UW College of Education Home College of Education eNews

Ambitious Teaching Practices Benefit Students at Lakeridge Elementary

In 2010, approximately one in five Lakeridge Elementary students were passing the state mathematics assessment test. Working with strong instructional leaders, a school improvement grant, and Lakeridge’s phenomenal teachers, Dr. Elham Kazemi’s team helped those classes see gains that are approaching or outpacing the district average on math benchmark assessments. Dr. Kazemi’s collaborative team includes Dr. Allison Hintz from UW Bothell and a cadre of graduate students and postdocs.

As Dr. Elham Kazemi states, "Our work at Lakeridge shows the value of collective learning. When teachers and school leaders are focused on helping students make sense of math, the sky is the limit."

The staff agreed to a transformation model.  A rigorous, research based, job-embedded professional development effort focused on cultivating a school-wide commitment to, adoption of, and continued experimentation with ambitious teaching practices was designed and implemented.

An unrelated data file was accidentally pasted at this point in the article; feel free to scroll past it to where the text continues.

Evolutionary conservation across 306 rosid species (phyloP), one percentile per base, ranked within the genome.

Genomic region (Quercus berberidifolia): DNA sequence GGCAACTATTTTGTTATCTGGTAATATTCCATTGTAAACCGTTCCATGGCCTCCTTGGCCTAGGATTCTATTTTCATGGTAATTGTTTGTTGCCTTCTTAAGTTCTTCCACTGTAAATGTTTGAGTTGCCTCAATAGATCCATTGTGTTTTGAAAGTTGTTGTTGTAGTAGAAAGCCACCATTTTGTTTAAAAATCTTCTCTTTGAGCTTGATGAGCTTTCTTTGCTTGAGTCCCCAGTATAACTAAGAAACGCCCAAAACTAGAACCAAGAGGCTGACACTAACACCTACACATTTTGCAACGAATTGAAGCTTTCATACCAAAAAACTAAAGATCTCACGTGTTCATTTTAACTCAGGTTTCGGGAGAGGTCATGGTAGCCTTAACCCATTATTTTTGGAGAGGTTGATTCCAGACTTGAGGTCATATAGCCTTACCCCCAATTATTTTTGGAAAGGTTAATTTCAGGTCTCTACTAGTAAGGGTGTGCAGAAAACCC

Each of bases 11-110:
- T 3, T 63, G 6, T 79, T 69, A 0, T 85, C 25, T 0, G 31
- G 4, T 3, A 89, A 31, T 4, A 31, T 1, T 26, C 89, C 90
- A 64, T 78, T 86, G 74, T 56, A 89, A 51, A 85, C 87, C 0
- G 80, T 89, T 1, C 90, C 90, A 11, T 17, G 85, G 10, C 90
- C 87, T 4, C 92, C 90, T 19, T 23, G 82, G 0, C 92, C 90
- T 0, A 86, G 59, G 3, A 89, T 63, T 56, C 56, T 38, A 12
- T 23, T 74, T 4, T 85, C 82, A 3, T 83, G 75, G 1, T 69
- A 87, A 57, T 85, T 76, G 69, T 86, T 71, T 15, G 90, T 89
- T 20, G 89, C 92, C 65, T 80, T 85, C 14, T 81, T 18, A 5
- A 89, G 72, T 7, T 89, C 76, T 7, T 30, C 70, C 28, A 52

Together, they asked the question: How do we build strong school-wide professional communities, especially in high-poverty schools where there is enormous pressure to better serve students and improve their educational outcomes?

After one year, we saw significant gains in both state and project-based assessments. More importantly, classrooms cultivated a culture of reasoning and enthusiasm for learning and engaging with mathematics.

“Every principal wants to improve learning at his or her school,” said Jessica Calabrese Granger, Lakeridge Principal. “At Lakeridge, we’re doing work together with the UW that simultaneously supports staff growth and student success.”

No one expert has all the answers. But through collaboration and ambitious teaching practices, we can benefit students and help fuel their passion for learning.   moving up: lakeridge scores increase dramatically 2010-2012

 

College of Education, University of Washington
Box 353600 Seattle, WA 98195-3600
ecoe@u.washington.edu
To ensure our newsletter always reaches your inbox, please add ecoe@u.washington.edu to your
address book.